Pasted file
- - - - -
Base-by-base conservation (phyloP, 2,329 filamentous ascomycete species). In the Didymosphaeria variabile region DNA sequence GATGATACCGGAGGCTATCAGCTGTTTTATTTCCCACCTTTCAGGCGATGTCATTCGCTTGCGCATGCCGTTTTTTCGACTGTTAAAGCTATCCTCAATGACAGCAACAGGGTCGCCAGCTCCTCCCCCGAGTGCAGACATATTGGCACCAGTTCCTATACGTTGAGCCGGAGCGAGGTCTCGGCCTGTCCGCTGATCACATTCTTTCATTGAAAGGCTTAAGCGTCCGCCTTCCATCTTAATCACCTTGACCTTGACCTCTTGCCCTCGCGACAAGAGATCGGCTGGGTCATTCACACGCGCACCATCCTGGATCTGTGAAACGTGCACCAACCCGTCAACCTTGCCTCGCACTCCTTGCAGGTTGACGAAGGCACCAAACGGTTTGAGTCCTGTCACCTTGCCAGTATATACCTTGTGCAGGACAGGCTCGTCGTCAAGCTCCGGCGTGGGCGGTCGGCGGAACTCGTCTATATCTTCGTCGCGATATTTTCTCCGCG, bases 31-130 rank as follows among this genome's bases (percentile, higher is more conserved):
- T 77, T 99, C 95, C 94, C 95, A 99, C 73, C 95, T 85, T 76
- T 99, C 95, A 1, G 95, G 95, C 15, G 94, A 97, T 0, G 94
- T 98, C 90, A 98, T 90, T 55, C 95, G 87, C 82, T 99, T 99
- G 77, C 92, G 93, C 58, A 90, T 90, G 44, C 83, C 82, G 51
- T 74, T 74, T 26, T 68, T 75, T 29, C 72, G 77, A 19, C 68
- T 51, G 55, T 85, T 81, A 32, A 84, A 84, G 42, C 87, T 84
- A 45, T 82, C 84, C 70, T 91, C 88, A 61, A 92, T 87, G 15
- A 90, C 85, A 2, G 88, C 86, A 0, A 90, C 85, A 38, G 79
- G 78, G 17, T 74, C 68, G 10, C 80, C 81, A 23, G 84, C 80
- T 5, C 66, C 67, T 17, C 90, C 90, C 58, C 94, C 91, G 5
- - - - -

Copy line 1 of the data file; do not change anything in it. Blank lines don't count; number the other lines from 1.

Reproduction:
Base-by-base conservation (phyloP, 2,329 filamentous ascomycete species). In the Didymosphaeria variabile region DNA sequence GATGATACCGGAGGCTATCAGCTGTTTTATTTCCCACCTTTCAGGCGATGTCATTCGCTTGCGCATGCCGTTTTTTCGACTGTTAAAGCTATCCTCAATGACAGCAACAGGGTCGCCAGCTCCTCCCCCGAGTGCAGACATATTGGCACCAGTTCCTATACGTTGAGCCGGAGCGAGGTCTCGGCCTGTCCGCTGATCACATTCTTTCATTGAAAGGCTTAAGCGTCCGCCTTCCATCTTAATCACCTTGACCTTGACCTCTTGCCCTCGCGACAAGAGATCGGCTGGGTCATTCACACGCGCACCATCCTGGATCTGTGAAACGTGCACCAACCCGTCAACCTTGCCTCGCACTCCTTGCAGGTTGACGAAGGCACCAAACGGTTTGAGTCCTGTCACCTTGCCAGTATATACCTTGTGCAGGACAGGCTCGTCGTCAAGCTCCGGCGTGGGCGGTCGGCGGAACTCGTCTATATCTTCGTCGCGATATTTTCTCCGCG, bases 31-130 rank as follows among this genome's bases (percentile, higher is more conserved):